Munir Farooqi of Manchester was convicted of preparing terror acts, soliciting to murder and disseminating terrorist literature in 2011. He had aimed to recruit men for jihad in Afghanistan, where he claimed he had joined the Taliban in the aftermath of the 9/11 attacks. He was given four life sentences.
At the sentencing hearing, the judge called Munir Farooqi “a very dangerous man, an extremist, a fundamentalist with a determination to fight abroad” whose jihadi recruitment operation was “sophisticated, ruthless and well honed”, with “allied forces, including British soldiers” as the targets.
A report on the conviction by the Manchester Evening News provided further details. It said the police believed Munir Farooqi may have recruited as many as 23 men for jihad, using his “charm” at his Islamic bookstall in Longsight to attract them and then taking them to his home, where he had “huge quantities of jihadist propaganda, including 50,000 DVDs, CDs, leaflets and books”. Munir Farooqi called fighting coalition forces in Afghanistan “fun” and “rejoiced” when television reports showed the coffins of British soldiers killed in Afghanistan being brought home.
The newspaper added that Tony Porter, the head of the North West anti-terror unit, called Munir Farooqi “uncompromising, pernicious and evil” and said he was “up there with the most insidious terrorists in the north west and possibly the UK”. He “glamorises the battlefield and extreme violence”, Tony Porter added, as a “manipulative and an extremely dangerous individual targeting the most vulnerable of society in Manchester in perhaps the most deprived areas of the city”.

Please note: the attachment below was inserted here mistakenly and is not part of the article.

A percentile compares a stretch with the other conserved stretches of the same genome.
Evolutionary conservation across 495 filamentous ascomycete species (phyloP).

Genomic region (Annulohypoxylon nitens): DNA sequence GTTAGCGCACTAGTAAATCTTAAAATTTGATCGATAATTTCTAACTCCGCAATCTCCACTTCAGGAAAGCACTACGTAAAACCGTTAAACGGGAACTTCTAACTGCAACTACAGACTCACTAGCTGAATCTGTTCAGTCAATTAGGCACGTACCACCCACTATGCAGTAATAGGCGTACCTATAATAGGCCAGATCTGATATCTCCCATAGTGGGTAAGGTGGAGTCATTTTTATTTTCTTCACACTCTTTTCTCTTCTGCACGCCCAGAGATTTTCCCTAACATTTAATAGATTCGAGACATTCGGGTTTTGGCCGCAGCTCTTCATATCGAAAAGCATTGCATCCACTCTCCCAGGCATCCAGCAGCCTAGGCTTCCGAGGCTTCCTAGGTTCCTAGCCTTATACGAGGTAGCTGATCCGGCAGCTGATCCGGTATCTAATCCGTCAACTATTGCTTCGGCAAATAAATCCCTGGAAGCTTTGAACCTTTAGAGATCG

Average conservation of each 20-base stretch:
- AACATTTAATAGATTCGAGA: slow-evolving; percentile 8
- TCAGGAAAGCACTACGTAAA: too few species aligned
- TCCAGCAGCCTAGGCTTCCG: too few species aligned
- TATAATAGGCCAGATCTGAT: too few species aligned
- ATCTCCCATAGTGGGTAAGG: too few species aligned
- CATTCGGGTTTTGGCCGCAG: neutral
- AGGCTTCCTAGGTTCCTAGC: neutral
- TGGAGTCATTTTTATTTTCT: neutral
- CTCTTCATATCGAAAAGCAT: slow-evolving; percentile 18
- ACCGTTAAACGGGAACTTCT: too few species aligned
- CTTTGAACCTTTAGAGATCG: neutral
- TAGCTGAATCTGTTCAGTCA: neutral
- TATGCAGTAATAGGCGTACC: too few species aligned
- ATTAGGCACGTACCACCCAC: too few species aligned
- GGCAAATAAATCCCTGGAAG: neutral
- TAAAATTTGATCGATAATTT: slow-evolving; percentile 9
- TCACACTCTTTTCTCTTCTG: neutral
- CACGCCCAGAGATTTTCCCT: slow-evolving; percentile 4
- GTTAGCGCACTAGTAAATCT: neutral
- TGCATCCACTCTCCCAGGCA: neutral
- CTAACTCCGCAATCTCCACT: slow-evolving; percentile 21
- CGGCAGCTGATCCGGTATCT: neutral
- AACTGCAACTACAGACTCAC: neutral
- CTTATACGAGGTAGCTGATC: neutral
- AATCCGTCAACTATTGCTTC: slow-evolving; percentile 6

Munir Farooqi appealed his conviction and his sentence. He lost both challenges in 2013.
In this clearly alarming case, CAGE found outrage, even after the conviction. In 2015, it staged an event in Manchester for Munir Farooqi titled “Innocent victim of a miscarriage of justice” [archived here]. It called him “a celebrated and respected member of the local community in Manchester”, now in prison “for crimes he never committed”.
In a post in 2014 [archived here], CAGE hailed Munir Farooqi as “a well-respected man in his community” who called people to “see the true image of Islam” from his bookstall in Longsight. Police officers were targeting individuals who were simply “steadfast in their religion”, the group asserted.